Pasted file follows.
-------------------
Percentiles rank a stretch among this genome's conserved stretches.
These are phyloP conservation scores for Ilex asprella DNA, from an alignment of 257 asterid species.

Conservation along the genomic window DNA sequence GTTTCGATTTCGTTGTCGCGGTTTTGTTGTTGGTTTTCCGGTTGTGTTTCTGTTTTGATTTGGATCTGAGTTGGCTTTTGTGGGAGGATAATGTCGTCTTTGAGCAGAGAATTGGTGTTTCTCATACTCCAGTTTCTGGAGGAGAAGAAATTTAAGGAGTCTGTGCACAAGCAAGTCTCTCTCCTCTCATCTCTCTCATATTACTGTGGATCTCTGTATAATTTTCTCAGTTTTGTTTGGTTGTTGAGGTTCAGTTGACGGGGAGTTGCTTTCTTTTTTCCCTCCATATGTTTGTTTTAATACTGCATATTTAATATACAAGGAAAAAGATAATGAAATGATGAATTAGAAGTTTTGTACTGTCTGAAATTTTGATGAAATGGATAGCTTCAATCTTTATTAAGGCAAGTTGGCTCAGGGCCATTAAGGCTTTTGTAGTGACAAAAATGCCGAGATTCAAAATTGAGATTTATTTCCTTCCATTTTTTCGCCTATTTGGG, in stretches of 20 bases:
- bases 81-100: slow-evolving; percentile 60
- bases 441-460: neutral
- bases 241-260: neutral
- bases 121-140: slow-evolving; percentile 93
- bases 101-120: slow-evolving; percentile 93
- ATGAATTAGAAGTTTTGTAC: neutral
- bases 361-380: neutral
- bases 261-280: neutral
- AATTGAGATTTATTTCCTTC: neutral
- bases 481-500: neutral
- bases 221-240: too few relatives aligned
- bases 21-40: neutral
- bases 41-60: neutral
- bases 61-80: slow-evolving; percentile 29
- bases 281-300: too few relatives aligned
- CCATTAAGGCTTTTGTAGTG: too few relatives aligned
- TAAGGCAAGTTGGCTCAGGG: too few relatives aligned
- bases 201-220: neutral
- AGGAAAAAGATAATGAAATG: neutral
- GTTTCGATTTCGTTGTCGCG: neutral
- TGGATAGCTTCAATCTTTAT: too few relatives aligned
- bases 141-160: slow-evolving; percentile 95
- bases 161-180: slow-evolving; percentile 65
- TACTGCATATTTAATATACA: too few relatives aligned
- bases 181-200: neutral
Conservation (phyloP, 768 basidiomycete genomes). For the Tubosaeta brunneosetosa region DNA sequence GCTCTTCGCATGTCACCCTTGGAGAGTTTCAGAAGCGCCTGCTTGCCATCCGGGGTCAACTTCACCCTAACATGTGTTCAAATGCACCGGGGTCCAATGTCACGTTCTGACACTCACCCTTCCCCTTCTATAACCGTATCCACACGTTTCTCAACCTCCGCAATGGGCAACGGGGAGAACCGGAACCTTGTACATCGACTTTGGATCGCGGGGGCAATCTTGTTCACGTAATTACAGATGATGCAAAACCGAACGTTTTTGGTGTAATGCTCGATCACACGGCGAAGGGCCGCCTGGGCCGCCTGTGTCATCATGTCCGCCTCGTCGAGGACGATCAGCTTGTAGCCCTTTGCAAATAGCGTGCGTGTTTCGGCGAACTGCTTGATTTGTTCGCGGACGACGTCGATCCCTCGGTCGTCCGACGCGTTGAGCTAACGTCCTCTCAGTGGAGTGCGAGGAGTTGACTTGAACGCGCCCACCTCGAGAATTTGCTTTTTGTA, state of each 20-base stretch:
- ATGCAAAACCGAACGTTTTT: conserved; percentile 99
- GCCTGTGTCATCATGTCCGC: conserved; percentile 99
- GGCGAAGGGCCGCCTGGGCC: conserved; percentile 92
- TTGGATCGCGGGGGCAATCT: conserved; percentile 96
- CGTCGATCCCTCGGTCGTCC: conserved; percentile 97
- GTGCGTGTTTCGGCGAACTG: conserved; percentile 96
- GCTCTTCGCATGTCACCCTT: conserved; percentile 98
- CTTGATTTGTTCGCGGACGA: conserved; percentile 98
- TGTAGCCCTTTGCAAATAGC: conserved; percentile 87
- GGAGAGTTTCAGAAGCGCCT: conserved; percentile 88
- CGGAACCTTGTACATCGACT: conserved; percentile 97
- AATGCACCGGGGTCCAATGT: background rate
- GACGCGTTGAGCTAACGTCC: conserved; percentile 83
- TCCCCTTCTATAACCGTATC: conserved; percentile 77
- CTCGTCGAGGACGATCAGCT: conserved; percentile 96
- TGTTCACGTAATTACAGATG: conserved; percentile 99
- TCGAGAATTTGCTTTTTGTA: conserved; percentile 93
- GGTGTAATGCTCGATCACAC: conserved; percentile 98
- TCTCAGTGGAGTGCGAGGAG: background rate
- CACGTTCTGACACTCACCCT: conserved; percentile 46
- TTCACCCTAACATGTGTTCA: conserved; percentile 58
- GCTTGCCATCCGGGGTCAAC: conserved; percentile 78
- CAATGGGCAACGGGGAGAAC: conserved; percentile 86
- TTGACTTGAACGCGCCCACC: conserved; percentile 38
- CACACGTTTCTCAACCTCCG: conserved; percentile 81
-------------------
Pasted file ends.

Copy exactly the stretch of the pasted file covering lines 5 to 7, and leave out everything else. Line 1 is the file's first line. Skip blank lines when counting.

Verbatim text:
- bases 441-460: neutral
- bases 241-260: neutral
- bases 121-140: slow-evolving; percentile 93